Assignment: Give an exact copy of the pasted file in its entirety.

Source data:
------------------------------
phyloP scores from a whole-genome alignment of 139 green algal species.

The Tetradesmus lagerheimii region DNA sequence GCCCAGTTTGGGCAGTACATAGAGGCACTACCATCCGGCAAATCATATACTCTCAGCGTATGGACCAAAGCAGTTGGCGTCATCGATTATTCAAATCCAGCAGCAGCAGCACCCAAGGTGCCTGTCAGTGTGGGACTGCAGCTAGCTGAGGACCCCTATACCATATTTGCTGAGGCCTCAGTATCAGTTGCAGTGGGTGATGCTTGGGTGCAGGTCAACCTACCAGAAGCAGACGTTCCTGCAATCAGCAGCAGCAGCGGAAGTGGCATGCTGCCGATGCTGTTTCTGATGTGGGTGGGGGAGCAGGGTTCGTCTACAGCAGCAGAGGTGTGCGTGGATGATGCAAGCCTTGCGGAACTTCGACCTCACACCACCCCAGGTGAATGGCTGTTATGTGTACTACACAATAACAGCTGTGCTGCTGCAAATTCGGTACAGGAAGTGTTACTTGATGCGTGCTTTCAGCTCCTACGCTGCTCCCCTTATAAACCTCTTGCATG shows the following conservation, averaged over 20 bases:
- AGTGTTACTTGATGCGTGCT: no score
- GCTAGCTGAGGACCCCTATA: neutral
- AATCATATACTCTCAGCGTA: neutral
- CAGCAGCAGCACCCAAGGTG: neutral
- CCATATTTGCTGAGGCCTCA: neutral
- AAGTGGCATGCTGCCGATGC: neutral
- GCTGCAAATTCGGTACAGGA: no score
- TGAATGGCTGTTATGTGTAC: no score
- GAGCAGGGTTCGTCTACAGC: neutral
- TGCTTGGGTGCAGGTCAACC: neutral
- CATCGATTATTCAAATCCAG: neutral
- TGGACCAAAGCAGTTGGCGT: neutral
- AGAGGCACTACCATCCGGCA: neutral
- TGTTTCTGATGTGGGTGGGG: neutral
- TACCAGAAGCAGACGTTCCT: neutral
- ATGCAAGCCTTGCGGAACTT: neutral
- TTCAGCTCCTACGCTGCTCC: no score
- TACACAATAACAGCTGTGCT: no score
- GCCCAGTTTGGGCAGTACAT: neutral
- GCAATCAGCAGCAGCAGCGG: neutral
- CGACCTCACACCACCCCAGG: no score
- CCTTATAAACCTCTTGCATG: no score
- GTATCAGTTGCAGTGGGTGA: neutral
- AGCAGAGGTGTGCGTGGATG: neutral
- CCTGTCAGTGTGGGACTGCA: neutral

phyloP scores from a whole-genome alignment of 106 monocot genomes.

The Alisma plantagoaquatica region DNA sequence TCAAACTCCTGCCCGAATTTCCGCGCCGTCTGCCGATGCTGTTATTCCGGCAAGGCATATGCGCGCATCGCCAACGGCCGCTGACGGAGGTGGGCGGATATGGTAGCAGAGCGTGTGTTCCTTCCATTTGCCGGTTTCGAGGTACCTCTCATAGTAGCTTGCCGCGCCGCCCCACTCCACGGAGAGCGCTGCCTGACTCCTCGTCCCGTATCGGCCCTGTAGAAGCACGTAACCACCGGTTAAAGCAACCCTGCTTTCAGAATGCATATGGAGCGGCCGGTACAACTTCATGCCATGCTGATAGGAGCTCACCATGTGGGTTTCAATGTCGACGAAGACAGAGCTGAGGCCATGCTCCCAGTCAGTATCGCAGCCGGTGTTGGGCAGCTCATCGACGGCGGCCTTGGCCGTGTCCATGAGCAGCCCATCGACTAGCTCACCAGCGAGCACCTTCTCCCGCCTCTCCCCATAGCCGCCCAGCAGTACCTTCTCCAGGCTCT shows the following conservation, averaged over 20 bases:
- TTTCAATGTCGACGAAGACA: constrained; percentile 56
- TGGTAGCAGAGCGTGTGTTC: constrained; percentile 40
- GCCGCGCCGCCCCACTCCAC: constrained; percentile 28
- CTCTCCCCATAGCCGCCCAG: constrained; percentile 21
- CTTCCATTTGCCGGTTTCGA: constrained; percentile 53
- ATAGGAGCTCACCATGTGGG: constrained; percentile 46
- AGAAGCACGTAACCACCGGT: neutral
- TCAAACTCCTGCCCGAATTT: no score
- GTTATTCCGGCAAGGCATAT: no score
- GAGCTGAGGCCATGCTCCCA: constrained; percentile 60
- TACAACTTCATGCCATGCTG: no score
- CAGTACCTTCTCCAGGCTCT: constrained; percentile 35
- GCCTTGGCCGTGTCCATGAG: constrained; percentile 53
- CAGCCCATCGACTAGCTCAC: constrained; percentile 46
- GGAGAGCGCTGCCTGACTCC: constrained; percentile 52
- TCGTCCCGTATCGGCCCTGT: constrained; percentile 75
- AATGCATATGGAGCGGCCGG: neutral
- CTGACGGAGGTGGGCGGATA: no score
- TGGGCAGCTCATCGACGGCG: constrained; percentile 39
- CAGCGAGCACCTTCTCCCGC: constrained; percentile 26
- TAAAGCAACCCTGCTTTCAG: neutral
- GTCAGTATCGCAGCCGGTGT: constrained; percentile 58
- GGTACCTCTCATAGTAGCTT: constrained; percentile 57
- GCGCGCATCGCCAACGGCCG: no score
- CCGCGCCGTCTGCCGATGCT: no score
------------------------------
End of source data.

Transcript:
phyloP scores from a whole-genome alignment of 139 green algal species.

The Tetradesmus lagerheimii region DNA sequence GCCCAGTTTGGGCAGTACATAGAGGCACTACCATCCGGCAAATCATATACTCTCAGCGTATGGACCAAAGCAGTTGGCGTCATCGATTATTCAAATCCAGCAGCAGCAGCACCCAAGGTGCCTGTCAGTGTGGGACTGCAGCTAGCTGAGGACCCCTATACCATATTTGCTGAGGCCTCAGTATCAGTTGCAGTGGGTGATGCTTGGGTGCAGGTCAACCTACCAGAAGCAGACGTTCCTGCAATCAGCAGCAGCAGCGGAAGTGGCATGCTGCCGATGCTGTTTCTGATGTGGGTGGGGGAGCAGGGTTCGTCTACAGCAGCAGAGGTGTGCGTGGATGATGCAAGCCTTGCGGAACTTCGACCTCACACCACCCCAGGTGAATGGCTGTTATGTGTACTACACAATAACAGCTGTGCTGCTGCAAATTCGGTACAGGAAGTGTTACTTGATGCGTGCTTTCAGCTCCTACGCTGCTCCCCTTATAAACCTCTTGCATG shows the following conservation, averaged over 20 bases:
- AGTGTTACTTGATGCGTGCT: no score
- GCTAGCTGAGGACCCCTATA: neutral
- AATCATATACTCTCAGCGTA: neutral
- CAGCAGCAGCACCCAAGGTG: neutral
- CCATATTTGCTGAGGCCTCA: neutral
- AAGTGGCATGCTGCCGATGC: neutral
- GCTGCAAATTCGGTACAGGA: no score
- TGAATGGCTGTTATGTGTAC: no score
- GAGCAGGGTTCGTCTACAGC: neutral
- TGCTTGGGTGCAGGTCAACC: neutral
- CATCGATTATTCAAATCCAG: neutral
- TGGACCAAAGCAGTTGGCGT: neutral
- AGAGGCACTACCATCCGGCA: neutral
- TGTTTCTGATGTGGGTGGGG: neutral
- TACCAGAAGCAGACGTTCCT: neutral
- ATGCAAGCCTTGCGGAACTT: neutral
- TTCAGCTCCTACGCTGCTCC: no score
- TACACAATAACAGCTGTGCT: no score
- GCCCAGTTTGGGCAGTACAT: neutral
- GCAATCAGCAGCAGCAGCGG: neutral
- CGACCTCACACCACCCCAGG: no score
- CCTTATAAACCTCTTGCATG: no score
- GTATCAGTTGCAGTGGGTGA: neutral
- AGCAGAGGTGTGCGTGGATG: neutral
- CCTGTCAGTGTGGGACTGCA: neutral

phyloP scores from a whole-genome alignment of 106 monocot genomes.

The Alisma plantagoaquatica region DNA sequence TCAAACTCCTGCCCGAATTTCCGCGCCGTCTGCCGATGCTGTTATTCCGGCAAGGCATATGCGCGCATCGCCAACGGCCGCTGACGGAGGTGGGCGGATATGGTAGCAGAGCGTGTGTTCCTTCCATTTGCCGGTTTCGAGGTACCTCTCATAGTAGCTTGCCGCGCCGCCCCACTCCACGGAGAGCGCTGCCTGACTCCTCGTCCCGTATCGGCCCTGTAGAAGCACGTAACCACCGGTTAAAGCAACCCTGCTTTCAGAATGCATATGGAGCGGCCGGTACAACTTCATGCCATGCTGATAGGAGCTCACCATGTGGGTTTCAATGTCGACGAAGACAGAGCTGAGGCCATGCTCCCAGTCAGTATCGCAGCCGGTGTTGGGCAGCTCATCGACGGCGGCCTTGGCCGTGTCCATGAGCAGCCCATCGACTAGCTCACCAGCGAGCACCTTCTCCCGCCTCTCCCCATAGCCGCCCAGCAGTACCTTCTCCAGGCTCT shows the following conservation, averaged over 20 bases:
- TTTCAATGTCGACGAAGACA: constrained; percentile 56
- TGGTAGCAGAGCGTGTGTTC: constrained; percentile 40
- GCCGCGCCGCCCCACTCCAC: constrained; percentile 28
- CTCTCCCCATAGCCGCCCAG: constrained; percentile 21
- CTTCCATTTGCCGGTTTCGA: constrained; percentile 53
- ATAGGAGCTCACCATGTGGG: constrained; percentile 46
- AGAAGCACGTAACCACCGGT: neutral
- TCAAACTCCTGCCCGAATTT: no score
- GTTATTCCGGCAAGGCATAT: no score
- GAGCTGAGGCCATGCTCCCA: constrained; percentile 60
- TACAACTTCATGCCATGCTG: no score
- CAGTACCTTCTCCAGGCTCT: constrained; percentile 35
- GCCTTGGCCGTGTCCATGAG: constrained; percentile 53
- CAGCCCATCGACTAGCTCAC: constrained; percentile 46
- GGAGAGCGCTGCCTGACTCC: constrained; percentile 52
- TCGTCCCGTATCGGCCCTGT: constrained; percentile 75
- AATGCATATGGAGCGGCCGG: neutral
- CTGACGGAGGTGGGCGGATA: no score
- TGGGCAGCTCATCGACGGCG: constrained; percentile 39
- CAGCGAGCACCTTCTCCCGC: constrained; percentile 26
- TAAAGCAACCCTGCTTTCAG: neutral
- GTCAGTATCGCAGCCGGTGT: constrained; percentile 58
- GGTACCTCTCATAGTAGCTT: constrained; percentile 57
- GCGCGCATCGCCAACGGCCG: no score
- CCGCGCCGTCTGCCGATGCT: no score